For £80 the Sennheiser Style CX 550 are great value, with great audio and build quality
Billed as a high-performance noise-isolating earphone, the Sennheiser CX 550 Style II in-ear headphones are designed for the mid-range listener, who doesn’t want the average audio quality found at the cheaper end of the market, but can’t stretch to the eye-wateringly expensive prices at the high end.
So at about £80, the CX 550 fit the bill, in price terms at least.
For those who like facts and figures, the CX550s have a frequency response of 17Hz to 22.5GHZ, a sound pressure level of 114dB and total harmonic distortion of less than 0.2%. They weigh about 12g and have a 60cm cable, this is extended to 140cm with a supplied adaptor. The headphones come with a selection of three ear adapting extenders and a rather snazzy case. Also included is a clip to enable you to keep the cable from getting in the way too much.
Made from hybrid metal/composite materials, the CX550s are clearly well put together. There’s a reassuring toughness to them, which you don’t get with all in-ear headphones. The fit and feel of in-ear headphones is totally unique, but we found these comfortable enough. The way the arms of the speakers are tilted means that the wires stick out a bit, but it does mean they don’t touch your outer ear.
There’s no arguing with the superior quality of the audio from the CX550s. There’s plenty of meat to the sound, and they’re a clear step up from the Apple supplied white headphones. We tested with a range of audio such as podcasts, movies, audio books and, naturally, music. The CX 550s were particularly good with bass lines, though that didn’t overpower the rest of the music.
One of the advantages of earphones that you stuff in you ear canal is that they cut out ambient noise. The Sennheisers are particularly good, but there is one drawback to the in-ear design in that you can hear your body’s internal audio. Listening to quieter pieces like classical music, you can hear yourself breathe, which is a little unnerving and unwelcome. Also, if you’re sat still everything is fine, but when walking, especially with the cable extender plugged in you can hear your footsteps, and as the cable moves, you can hear that through the earphones. Perhaps we have heavy footsteps, but if the audio isn’t turned up it’s a bit annoying. Using the short cable does negate this somewhat, but then you’ll need to keep your iPod quite close to your ears. The clip helps to keep the cable from swaying about too much, but it’s not a foolproof solution.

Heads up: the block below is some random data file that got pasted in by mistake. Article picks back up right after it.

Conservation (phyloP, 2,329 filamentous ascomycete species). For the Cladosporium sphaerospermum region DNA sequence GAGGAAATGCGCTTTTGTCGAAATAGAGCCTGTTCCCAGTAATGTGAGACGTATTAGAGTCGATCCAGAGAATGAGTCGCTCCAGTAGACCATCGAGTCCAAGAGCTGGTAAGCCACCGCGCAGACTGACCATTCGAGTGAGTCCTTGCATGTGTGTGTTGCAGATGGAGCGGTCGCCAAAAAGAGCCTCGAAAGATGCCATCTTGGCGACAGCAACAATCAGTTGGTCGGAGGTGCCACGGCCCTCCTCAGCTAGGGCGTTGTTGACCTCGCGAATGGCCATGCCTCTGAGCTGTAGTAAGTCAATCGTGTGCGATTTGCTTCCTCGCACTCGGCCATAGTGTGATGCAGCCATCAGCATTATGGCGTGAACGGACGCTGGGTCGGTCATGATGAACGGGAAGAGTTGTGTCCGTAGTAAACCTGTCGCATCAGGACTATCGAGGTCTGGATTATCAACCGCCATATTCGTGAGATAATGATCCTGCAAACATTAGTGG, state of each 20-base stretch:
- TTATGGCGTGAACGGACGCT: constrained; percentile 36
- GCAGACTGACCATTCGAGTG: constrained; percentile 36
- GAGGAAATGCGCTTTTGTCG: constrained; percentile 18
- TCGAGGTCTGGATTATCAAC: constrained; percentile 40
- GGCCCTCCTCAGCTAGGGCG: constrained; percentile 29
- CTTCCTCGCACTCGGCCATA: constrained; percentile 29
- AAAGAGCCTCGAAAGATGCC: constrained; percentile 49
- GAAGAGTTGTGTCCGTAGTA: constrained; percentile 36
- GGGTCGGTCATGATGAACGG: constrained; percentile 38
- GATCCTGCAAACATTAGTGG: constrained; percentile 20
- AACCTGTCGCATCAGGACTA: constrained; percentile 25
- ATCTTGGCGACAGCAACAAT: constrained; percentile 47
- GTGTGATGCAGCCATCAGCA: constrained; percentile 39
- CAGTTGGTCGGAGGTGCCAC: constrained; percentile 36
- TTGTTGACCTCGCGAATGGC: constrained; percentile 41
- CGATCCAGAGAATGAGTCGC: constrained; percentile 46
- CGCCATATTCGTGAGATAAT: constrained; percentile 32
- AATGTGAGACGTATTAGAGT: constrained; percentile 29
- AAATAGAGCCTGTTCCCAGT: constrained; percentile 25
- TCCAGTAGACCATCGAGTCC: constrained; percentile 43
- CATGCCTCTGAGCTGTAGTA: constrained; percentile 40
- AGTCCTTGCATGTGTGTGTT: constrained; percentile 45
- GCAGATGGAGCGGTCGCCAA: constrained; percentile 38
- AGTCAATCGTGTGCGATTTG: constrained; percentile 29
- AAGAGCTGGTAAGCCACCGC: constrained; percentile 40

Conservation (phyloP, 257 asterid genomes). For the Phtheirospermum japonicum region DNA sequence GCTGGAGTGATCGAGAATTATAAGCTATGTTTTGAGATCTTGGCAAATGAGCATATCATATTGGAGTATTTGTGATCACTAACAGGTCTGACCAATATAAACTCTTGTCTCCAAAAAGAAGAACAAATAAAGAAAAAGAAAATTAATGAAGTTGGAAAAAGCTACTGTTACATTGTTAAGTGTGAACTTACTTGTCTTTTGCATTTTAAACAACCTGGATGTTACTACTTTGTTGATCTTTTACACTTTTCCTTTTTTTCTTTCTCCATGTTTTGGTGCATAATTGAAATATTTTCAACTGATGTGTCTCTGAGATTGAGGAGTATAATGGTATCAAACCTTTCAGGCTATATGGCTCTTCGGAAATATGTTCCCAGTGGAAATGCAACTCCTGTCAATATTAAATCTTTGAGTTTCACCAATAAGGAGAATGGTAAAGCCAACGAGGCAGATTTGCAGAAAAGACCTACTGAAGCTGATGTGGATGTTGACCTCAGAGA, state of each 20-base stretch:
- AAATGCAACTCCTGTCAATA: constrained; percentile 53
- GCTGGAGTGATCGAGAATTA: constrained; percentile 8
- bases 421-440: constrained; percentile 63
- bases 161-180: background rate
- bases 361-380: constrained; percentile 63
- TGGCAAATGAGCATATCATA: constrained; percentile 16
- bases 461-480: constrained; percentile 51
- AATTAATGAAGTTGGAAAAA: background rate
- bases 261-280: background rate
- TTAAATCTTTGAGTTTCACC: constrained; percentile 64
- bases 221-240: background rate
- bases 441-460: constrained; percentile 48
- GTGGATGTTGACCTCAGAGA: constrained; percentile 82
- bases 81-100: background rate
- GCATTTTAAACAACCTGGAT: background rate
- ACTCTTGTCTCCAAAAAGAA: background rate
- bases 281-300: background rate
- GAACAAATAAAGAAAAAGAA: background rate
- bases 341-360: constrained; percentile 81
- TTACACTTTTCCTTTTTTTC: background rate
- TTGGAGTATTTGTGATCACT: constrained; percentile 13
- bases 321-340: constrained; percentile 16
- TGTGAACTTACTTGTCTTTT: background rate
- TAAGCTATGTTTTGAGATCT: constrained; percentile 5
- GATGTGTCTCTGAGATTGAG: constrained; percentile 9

This quibble aside, the CX 550s provide excellent audio quality for the price. It might seem a bit much to pay extra for iPod headphones, but really they do add to the overall audio you’ll get from your device. The package is reassuringly well put together and the headphones are well worth the money. You can easily impair your hearing without the audio distorting, so if loud is what you’re after, the Sennheisers are a great choice.